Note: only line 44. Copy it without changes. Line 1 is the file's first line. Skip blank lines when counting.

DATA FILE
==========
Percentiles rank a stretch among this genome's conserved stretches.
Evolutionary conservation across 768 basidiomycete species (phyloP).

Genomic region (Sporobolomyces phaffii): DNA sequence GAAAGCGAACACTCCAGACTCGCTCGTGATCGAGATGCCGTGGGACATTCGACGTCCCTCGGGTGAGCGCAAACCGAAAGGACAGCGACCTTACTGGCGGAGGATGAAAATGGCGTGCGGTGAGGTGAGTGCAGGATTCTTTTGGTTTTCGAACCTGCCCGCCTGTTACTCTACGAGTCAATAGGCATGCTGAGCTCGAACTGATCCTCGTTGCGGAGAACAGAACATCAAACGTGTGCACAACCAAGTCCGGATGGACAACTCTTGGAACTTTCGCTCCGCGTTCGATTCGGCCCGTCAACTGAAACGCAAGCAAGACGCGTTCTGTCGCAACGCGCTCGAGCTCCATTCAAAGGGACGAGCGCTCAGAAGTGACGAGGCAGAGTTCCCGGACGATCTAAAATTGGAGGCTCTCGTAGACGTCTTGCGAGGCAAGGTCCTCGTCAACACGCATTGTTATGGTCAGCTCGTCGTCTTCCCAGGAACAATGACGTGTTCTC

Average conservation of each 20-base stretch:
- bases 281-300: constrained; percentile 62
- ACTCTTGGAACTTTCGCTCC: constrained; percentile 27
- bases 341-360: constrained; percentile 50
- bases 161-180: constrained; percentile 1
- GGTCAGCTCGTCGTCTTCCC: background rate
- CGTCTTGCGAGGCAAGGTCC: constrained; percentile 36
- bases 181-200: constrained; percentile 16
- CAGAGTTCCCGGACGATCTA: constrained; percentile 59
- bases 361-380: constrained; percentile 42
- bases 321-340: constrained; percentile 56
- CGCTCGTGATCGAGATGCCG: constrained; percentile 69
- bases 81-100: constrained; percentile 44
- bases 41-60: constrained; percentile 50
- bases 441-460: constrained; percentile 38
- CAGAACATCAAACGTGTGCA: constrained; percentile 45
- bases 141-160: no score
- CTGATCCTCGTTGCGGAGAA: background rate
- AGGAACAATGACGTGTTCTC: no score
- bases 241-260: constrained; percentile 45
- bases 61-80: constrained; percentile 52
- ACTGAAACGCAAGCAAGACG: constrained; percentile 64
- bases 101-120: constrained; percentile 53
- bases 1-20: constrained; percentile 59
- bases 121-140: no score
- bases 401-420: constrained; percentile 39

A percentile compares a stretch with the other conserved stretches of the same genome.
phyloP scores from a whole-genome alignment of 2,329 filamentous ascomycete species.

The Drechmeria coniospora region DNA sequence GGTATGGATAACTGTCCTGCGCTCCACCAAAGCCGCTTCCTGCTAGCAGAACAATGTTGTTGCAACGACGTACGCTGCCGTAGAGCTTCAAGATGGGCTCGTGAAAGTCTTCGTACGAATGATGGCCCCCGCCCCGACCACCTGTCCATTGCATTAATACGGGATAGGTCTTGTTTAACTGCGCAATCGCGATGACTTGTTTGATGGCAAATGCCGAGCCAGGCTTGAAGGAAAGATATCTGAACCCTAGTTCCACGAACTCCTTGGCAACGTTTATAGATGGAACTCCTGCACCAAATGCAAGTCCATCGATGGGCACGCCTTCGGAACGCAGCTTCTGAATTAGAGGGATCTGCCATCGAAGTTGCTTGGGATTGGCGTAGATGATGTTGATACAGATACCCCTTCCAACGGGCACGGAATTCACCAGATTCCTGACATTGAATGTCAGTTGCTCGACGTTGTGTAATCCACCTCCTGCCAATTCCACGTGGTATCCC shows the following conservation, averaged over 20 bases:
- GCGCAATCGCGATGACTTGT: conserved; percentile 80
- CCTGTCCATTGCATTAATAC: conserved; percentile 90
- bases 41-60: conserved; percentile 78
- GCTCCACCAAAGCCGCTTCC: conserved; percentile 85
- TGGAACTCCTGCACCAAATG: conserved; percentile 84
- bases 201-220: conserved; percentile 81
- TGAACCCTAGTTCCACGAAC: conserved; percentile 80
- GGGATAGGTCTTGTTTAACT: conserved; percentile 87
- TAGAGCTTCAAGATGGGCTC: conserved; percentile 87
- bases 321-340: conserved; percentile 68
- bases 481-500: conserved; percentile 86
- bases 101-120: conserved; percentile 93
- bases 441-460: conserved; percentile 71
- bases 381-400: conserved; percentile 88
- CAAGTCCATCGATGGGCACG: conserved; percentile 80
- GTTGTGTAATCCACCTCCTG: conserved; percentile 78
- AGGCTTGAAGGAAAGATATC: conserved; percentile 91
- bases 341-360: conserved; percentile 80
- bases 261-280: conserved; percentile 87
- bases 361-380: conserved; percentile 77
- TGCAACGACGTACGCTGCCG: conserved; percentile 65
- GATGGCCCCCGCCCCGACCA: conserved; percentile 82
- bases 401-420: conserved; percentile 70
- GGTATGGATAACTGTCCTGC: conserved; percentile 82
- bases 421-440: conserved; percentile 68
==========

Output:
- bases 101-120: conserved; percentile 93